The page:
Forty year old Hugh, father of two, loved the fast pace, driven corporate world. It put a zing in his step, gave him the best reason to get up and go each morning, and above all gave him the adrenalin rushes he craved. Deadlines and pressure were stimulants that kept Hugh on top and successful in the cut throat bio-engineering industry.
Hugh hated the idea of stress workshops
Hugh hated the mandatory stress workshops and retreats his company foisted on him every six months. He loathed the relaxation skills training, the visualization experiences and the meditation group he was often forced to attend. The worst thing you could tell Hugh was to slow down and smell the roses so as to avoid a heart attack.
The idea of taking it slower or relaxing filled him with horror. Who would he be if he wasn't Mr. Do it all, do it before anyone else, and do it better than everyone else? Hugh probably has a higher threshold for stress tolerance than other personality types. Yet he too has his breaking point.
Recognizing that tipping point isn't easy for Hugh since he usually ignores the early warning signs and plows right through them almost as a rite of passage. So here are some guidelines to help Hugh be alert and responsible for staying on the right side of his stress curve.Stress overload leads to problems in
A. Quality of performance
- exhaustion and sleep deprivation which affects energy and motivation
- cortisol being released into the bloodstream which negatively affects memory
- lowered concentration and attention leading to mistakes, errors and bad judgment
- reduction in creativity, problem solving skills and innovative thinking
- impatience and irritability resulting in jagged relationships with clients
- bad relationships drive clients and prospects away
B. Physical breakdown
- constant muscle tension leads to low back pain, sciatica, and neck and shoulder aches
- stress hormones disrupt digestion which results in ulcers, colitis and irritable bowel syndrome
- appetite swings triggering metabolic changes and weight gain.
- lowered immune system, skin breakouts and hair loss
- impotence and reduced enjoyment in sex.
How can Hugh keep the pressure and control stress side effects?
So how can Hugh and his state of the art company make sure that he and other type A personalities use stress effectively and purposefully? How can Hugh and his adrenalin hungry colleagues avoid the negative outcomes of stress overload without having to give up their frantic schedules, impossible goals and tight time frames?
The answer lies in spinning the priority wheel several times a day with time in-between tasks for creative problem solving. Here is a plan for Hugh to enjoy his stress without being wiped out by the harmful side effects.
1. Write a daily priority list of no more than 5 essential tasks for that day.
Benefit: less overwhelm, a sense of purpose, feeling of control, no muscle tensions or aches.
2. Break each job down into small chunks and write them down in the order to be done.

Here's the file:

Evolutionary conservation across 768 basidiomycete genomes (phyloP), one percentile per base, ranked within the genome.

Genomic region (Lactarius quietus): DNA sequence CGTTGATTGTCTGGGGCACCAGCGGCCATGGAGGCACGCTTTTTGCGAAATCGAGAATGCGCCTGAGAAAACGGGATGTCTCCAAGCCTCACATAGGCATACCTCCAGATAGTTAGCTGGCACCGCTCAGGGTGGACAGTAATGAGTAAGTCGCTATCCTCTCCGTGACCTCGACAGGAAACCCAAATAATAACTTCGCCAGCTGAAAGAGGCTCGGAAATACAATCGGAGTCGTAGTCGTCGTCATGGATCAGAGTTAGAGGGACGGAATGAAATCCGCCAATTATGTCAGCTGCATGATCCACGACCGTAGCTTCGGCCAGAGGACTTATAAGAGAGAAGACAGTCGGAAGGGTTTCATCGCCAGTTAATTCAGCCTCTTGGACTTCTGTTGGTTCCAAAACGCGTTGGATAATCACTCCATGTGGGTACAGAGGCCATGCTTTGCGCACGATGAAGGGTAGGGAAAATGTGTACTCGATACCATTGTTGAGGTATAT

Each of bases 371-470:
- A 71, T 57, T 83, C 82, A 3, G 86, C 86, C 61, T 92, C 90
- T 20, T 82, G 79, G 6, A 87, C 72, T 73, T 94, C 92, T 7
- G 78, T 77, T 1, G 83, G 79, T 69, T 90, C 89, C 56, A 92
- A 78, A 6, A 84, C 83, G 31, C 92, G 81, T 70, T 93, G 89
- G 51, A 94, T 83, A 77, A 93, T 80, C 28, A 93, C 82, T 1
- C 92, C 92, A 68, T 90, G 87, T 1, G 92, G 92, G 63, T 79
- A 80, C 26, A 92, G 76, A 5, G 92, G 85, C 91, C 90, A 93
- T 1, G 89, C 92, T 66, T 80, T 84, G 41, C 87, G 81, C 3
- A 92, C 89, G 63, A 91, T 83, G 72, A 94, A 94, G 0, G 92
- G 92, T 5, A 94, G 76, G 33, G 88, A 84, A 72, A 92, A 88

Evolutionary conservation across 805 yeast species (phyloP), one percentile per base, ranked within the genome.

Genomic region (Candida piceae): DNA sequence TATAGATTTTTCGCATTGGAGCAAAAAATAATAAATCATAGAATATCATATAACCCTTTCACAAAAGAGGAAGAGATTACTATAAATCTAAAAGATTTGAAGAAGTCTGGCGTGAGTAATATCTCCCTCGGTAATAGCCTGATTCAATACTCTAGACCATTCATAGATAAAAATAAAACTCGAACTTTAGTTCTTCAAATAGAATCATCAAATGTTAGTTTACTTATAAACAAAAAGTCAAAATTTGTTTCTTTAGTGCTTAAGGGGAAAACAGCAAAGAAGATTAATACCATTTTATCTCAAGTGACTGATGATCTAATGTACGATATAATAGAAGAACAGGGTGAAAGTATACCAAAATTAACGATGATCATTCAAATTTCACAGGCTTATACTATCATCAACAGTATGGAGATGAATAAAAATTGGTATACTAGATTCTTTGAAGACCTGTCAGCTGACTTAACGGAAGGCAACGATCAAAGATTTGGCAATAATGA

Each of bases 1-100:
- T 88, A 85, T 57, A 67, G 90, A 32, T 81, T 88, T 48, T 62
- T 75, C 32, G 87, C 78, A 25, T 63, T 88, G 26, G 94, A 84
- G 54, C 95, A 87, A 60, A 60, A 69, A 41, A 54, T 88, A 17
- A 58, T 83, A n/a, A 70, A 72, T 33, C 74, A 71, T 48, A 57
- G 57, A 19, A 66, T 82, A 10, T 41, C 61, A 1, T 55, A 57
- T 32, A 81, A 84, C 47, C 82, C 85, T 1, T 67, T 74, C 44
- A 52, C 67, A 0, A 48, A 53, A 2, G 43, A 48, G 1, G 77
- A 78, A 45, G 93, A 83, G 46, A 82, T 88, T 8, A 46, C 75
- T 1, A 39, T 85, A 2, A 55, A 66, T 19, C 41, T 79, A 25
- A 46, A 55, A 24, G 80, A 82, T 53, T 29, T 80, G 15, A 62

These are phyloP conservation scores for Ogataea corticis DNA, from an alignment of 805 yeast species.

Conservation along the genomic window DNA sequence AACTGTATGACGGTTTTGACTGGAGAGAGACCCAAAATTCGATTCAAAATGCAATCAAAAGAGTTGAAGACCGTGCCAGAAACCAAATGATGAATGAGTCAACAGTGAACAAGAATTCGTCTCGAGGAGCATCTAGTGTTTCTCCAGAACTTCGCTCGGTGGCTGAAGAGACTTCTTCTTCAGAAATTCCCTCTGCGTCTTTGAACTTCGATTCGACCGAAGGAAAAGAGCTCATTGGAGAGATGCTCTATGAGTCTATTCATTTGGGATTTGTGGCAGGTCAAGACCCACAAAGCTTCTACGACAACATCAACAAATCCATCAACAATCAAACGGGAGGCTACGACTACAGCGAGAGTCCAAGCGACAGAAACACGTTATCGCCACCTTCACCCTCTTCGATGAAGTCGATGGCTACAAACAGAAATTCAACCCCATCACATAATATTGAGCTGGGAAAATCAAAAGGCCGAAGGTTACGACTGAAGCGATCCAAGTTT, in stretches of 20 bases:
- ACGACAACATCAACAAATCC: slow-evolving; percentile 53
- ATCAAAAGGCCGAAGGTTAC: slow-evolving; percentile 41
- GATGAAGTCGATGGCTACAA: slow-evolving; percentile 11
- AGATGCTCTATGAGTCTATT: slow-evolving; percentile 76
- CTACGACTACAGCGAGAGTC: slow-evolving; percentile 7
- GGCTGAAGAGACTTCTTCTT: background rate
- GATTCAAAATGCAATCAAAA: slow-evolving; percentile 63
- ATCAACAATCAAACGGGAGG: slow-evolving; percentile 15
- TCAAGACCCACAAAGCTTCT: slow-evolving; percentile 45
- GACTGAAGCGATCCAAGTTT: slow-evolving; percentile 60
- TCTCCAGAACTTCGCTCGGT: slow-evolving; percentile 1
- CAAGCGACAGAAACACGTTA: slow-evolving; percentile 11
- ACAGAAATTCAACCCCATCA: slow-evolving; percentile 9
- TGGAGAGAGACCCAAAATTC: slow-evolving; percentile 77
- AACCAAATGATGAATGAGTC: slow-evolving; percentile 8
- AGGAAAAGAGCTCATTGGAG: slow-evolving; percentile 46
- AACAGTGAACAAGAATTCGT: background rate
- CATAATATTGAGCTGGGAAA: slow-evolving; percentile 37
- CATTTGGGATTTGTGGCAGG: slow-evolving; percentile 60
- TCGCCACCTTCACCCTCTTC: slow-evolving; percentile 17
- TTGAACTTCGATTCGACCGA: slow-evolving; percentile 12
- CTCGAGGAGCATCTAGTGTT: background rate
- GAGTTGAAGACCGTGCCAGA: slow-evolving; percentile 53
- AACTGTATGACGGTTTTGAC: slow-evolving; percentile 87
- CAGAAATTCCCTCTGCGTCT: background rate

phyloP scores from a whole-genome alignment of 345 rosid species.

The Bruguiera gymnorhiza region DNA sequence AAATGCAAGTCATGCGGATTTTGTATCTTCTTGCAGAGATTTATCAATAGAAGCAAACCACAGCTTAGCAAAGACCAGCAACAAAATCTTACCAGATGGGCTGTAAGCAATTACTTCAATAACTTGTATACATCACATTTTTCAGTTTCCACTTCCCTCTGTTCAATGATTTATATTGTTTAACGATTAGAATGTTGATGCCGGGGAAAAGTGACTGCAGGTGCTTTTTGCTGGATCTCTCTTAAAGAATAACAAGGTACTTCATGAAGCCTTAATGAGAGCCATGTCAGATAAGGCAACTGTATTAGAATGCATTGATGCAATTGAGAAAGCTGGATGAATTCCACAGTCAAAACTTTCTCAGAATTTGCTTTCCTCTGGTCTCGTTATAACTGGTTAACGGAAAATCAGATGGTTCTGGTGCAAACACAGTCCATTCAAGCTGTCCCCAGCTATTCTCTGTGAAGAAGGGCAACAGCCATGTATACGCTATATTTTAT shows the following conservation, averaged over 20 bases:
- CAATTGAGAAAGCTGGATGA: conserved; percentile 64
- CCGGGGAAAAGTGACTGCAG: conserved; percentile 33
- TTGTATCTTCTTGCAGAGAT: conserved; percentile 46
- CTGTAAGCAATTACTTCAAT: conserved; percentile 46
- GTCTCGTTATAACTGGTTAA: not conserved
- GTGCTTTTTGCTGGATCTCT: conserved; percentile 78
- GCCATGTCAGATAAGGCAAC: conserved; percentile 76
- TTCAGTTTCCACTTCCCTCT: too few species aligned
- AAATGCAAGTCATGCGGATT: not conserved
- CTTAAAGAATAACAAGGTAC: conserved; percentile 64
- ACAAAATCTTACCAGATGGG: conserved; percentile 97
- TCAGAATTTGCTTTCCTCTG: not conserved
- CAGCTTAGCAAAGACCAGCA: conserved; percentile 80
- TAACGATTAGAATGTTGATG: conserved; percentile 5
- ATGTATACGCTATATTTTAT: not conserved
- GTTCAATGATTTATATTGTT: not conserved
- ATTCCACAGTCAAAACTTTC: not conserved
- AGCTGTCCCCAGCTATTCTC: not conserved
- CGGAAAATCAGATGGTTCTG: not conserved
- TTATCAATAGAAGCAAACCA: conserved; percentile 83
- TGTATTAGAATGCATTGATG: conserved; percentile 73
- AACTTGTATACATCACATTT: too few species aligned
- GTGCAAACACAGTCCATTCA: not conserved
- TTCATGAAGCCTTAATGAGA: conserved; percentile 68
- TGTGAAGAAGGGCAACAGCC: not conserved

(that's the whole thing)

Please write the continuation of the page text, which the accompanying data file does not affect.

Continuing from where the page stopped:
Benefit: improved concentration, better energy flow, healthier eating and weight management.
3. Tackle each job in order of importance, by completing chunks one at a time.
Benefit: sharper focus, better judgment, fewer errors, feeling of accomplishment
4. Take 15-20 minute breaks in-between completing tasks. Do something different, eat, drink, stretch and move.
Benefit: reliable memory, creative juices bring faster solutions, healthy skin and bowels.
5. After each task is completed check it off, focus on the current successful outcome, and reprioritize the remainder of the jobs for the day.
Benefit: tangible signs of progress, increased confidence, effective immune response.
6. At the end of the day credit yourself on your check list for completed tasks. Reorganize priority list for the next day. Talk to yourself as an achiever and give yourself little tangible rewards.
Benefit: restful sleep, healthy sex drive, improved long term memory and clear thinking,
7. Exchange tasks rather than add more to your day. Avoid falling into the trap of overload, incomplete tasks, and self-blame.
Benefit: faster completion rates, smooth transitions from one task to another, better grip on complicated agendas, fewer dropped balls, and well maintained connections between disparate parts of the job.
About the Author
Dr. Jeanette Raymond is a licensed psychologist in Los Angeles. She helps people have manage their stress in ways that match their personalities. Poor relationships in the work place contribute to insecurity and cause stress. Good relationships create security and stability both in the work place and outside.
Security and stability allow you to perform to your optimum level, be creative and solve the problems that throw you off course. .
Dr. Raymond conducts workshops and customized packages for individuals and groups in the workplace to improve communication, enhance relationships and promotes motivation that satisfies your need for accomplishment. Quality of work stays on a high level giving you and your company a competitive edge. You can find out more about Dr. Raymond at http://www.drjeanetteraymond.com Or call her at 310.985.2491